The obesity epidemic afflicting North America has given rise to many explanations as to its reasons, offering multiple avenues of attack. But, according to Prof. Jim Painter of Eastern Illinois University, it’s helpful to hold on to some basic concepts when trying to decide what do about the fattening of America.
“In my opinion the two things that have changed is that food is everywhere and portions are bigger. It is the number one thing that is driving the obesity epidemic,” Painter told FoodNavigator-USA.
Portions got bigger as marketers of food learned more about consumer behavior and the subtle psychological cues consumers use to decide how much to eat, Painter said. The fast food chains learned early on that trying to offer a customer additional food after they’d already eaten a smallish hamburger and a small order of fries was futile; most would say they were no longer hungry. But offer them a larger burger, a big order of fries and a giant drink at the outset, with its implied virtues of opulence and better value, and customers went for it in droves. And often ended up eating the whole thing.
Bigger portions everywhere
And portions didn’t just get bigger in restaurants, Painter said. They got bigger across the board: Bigger bags of chips, 16 oz soft drink bottles, 24 oz to 32 oz size bottles of sugary energy drinks. Six-ounce Coke bottles have now become archeological artifacts.
Methods for dealing with the situation this created exploded with the number of consumers seeking to shed the extra pounds, Painter said. One of the more successful is Weight Watchers, which preaches portion control via a points system that is essentially a sanitized version of calorie counting.
“But instead of counting calories, I would rather have people change their dining environment so that they eat less without knowing it,” he said.
“We did a little study on ice cream, with small bowls, small spoons and small scoops. When (participants) used the smallest sizes they ate half as much,” Painter said.
In another study Painter cited participants loaded up a plate as a buffet bar. That plate was withdrawn on a pretext before participants had a chance to eat the meal, and they were given a smaller plate for a another visit to the buffet. When asked by the researchers which of the two plates contained more food, participants said they were aware of the smaller plate size and therefore consciously piled it higher. But in fact the smaller plates contained less food, even though participants were actively trying to compensate.
Small is beautiful
Painter offers consumers some tips for dealing with the supersize epidemic. One is to work with the body’s built-in control mechanisms. The same techniques marketers use to push more food can be turned around to help people eat less.
“The first key is changing your dining environment as best you can. Whenever you get a chance to do it, choose small,” Painter said.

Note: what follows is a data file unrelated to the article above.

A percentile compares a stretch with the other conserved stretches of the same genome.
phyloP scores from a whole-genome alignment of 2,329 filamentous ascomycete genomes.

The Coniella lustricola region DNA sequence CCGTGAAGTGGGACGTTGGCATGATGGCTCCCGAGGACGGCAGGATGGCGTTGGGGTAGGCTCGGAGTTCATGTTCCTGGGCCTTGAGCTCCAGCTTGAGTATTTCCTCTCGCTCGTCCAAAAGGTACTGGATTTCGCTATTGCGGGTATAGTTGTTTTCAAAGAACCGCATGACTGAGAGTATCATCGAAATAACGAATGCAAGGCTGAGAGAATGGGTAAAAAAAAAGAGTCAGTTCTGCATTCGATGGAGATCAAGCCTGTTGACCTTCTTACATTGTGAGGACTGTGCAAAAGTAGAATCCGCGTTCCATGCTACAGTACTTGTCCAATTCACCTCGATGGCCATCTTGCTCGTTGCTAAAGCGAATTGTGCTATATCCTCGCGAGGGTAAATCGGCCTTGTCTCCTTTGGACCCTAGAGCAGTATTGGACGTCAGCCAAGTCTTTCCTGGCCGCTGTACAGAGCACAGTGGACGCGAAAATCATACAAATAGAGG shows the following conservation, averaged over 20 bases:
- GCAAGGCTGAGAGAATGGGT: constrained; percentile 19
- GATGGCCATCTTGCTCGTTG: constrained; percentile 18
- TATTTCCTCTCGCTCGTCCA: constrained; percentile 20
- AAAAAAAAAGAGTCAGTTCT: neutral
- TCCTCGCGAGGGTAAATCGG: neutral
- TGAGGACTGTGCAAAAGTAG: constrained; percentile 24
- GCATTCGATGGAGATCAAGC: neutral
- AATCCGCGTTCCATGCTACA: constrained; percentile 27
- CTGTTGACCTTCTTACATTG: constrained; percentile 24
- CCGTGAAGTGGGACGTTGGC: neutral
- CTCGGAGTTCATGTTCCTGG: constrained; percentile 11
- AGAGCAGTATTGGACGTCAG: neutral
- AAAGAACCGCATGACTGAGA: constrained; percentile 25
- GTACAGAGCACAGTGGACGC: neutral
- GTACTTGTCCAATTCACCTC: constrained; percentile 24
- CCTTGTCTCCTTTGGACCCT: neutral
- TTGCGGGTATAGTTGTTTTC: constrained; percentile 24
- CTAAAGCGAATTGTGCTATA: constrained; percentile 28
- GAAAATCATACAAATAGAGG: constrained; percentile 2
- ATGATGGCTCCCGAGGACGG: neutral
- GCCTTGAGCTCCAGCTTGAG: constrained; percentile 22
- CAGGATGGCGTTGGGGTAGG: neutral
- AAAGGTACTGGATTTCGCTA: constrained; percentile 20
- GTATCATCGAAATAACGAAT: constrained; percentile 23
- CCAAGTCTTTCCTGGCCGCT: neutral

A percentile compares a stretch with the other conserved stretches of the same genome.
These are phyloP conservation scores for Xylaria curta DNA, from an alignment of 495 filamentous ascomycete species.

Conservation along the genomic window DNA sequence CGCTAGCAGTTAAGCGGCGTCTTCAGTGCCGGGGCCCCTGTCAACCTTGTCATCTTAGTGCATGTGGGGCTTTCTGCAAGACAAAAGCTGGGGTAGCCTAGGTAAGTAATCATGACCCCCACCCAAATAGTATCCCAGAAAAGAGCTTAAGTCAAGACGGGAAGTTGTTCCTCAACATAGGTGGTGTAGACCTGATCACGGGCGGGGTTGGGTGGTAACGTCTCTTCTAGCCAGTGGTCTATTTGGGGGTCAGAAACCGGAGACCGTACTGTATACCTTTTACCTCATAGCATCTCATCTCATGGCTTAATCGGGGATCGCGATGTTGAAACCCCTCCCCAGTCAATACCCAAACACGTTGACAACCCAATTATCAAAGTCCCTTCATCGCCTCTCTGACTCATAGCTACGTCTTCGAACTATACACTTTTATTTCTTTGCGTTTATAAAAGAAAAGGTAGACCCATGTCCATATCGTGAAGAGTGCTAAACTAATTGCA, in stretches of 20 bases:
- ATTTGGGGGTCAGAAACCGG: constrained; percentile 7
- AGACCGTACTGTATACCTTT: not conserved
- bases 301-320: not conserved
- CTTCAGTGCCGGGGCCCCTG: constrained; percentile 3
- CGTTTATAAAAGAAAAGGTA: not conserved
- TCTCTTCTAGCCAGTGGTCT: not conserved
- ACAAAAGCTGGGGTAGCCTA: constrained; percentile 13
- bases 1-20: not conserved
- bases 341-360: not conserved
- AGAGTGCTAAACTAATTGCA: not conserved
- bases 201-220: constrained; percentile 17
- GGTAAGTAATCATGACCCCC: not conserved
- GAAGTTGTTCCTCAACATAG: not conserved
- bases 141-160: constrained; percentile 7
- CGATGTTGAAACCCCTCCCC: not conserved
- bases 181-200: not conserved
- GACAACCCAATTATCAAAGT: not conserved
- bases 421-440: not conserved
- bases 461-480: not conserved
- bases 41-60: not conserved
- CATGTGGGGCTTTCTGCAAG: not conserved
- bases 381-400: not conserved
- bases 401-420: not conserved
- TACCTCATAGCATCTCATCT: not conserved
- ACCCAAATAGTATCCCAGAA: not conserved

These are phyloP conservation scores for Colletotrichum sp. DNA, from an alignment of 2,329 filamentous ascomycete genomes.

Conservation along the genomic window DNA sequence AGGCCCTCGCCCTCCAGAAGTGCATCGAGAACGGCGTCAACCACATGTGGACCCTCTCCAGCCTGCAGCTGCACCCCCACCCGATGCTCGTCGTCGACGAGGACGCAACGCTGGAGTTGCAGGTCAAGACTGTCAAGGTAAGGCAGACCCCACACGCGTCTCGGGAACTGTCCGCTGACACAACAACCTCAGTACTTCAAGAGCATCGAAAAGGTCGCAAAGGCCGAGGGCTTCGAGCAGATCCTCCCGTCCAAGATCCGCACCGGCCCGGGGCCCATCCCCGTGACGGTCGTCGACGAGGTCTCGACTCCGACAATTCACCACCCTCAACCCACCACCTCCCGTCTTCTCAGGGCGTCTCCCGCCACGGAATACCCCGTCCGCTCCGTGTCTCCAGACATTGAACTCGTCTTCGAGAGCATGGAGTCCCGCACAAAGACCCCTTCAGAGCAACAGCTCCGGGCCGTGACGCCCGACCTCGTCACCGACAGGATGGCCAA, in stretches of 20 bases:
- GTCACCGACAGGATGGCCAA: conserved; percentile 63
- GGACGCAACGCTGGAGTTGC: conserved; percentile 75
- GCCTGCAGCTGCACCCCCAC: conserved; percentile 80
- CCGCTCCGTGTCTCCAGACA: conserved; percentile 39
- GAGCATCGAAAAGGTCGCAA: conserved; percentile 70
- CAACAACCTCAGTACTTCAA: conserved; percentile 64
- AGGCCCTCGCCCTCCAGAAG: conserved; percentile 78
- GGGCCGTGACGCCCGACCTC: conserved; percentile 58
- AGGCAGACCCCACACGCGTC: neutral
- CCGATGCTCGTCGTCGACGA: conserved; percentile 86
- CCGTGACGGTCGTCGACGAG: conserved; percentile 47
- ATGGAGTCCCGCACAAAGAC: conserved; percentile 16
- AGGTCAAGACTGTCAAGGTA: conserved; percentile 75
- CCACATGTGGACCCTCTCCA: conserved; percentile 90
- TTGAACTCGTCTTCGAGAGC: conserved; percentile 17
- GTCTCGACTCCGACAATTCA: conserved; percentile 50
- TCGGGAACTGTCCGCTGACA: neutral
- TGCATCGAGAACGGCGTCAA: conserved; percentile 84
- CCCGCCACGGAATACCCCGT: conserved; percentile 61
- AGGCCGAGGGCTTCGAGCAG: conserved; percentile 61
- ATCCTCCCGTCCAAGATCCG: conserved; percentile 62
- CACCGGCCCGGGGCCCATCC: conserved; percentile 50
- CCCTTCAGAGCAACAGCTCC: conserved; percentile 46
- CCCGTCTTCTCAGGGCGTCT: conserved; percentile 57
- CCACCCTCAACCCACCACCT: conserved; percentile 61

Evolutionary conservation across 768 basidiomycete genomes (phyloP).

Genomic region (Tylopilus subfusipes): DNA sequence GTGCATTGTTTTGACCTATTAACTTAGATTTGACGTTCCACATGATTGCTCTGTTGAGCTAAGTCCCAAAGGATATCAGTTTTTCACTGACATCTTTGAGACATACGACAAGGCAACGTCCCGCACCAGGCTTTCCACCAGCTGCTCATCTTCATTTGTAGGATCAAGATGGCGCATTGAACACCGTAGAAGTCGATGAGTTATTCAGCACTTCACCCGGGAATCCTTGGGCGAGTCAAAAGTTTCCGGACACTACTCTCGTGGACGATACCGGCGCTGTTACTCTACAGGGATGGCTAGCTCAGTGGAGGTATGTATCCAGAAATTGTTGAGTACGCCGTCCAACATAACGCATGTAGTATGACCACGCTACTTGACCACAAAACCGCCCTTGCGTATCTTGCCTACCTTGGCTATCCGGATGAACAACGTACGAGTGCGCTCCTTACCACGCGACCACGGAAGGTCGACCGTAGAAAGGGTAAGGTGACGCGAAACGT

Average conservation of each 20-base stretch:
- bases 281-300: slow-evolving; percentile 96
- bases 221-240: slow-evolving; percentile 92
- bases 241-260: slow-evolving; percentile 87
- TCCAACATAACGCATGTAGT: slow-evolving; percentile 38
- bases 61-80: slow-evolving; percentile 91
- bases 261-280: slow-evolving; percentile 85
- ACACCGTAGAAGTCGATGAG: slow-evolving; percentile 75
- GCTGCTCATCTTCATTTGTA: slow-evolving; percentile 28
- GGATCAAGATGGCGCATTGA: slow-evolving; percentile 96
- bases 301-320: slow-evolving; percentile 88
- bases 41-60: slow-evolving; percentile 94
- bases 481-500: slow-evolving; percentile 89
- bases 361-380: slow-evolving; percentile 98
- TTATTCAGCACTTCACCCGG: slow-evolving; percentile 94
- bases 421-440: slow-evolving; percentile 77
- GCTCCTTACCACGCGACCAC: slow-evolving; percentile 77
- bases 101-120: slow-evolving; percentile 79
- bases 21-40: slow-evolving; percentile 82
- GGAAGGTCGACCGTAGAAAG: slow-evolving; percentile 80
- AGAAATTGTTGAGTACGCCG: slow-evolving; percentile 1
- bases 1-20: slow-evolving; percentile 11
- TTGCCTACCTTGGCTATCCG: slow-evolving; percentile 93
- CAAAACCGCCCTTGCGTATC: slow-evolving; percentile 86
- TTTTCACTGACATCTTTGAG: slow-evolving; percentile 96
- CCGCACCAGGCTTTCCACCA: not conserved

“For the consumer, if you buy a big bag of chips that contains 12 portions you are going to eat about eight of them until you get ill and then you’ll stop,” he said.
“If you buy little one-ounce bags you have to open bag after bag and it gives you a chance to stop along the way and you’ll just eat less because you have to keep making the decision to eat more. If you have a big open container you have to make the decision to stop. Those are two completely different things.
“Manufacturers have caught on to this and everybody is coming out with 100-calories portions, and they can make money with that because they can charge a little bit more,” he said.
Low-fat, low-carb misses the point
Painter said he generally doesn’t hold with diet plans that demonize one category of food, like Atkins or the ultra-low fat Ornish regimen.
“All the diets have a grain of truth. Atkins, does it work? Yes. Can anybody stay on it for a period of time? No. And is it healthy to do that? I don’t think so.
“If you tell anybody you can eat in this half of the store but not that half, whether it is the low carb half or the low fat half, people will lose weight. But it’s not practical,” Painter said.
Food content can make a (small) difference
Painter said the picture is a little less clear-cut when talking about individual ingredients. There is evidence for the satiety-promoting effects of high fiber foods, or protein dense foods, or foods that contain certain high-tech ingredients such as resistant starches that promote the production of short-chain fatty acids in the lower intestine. Whole foods in general perform better than processed foods on this measure.
And food choices can affect intake, he said. A study Painter did for the California Raisin Marketing Board (for whom he consults) showed that kids who ate raisins or grapes for an afternoon snack took in fewer calories overall than kids who ate cookies or potato chips.
“The most important factor is portion size. But there are some good studies out there that show that depending on what you choose it can change things. More fiber helps you feel full. More water makes you feel full. You’ll eat less if you eat an apple than if you drink apple juice,” Painter said.
But it is very easy to miss the forest for the trees in the obesity debate, he said.
“When you look at all these little things that are not the answer, you miss the answer. Food is everywhere, and portions are bigger. How do we help ourselves deal with that?”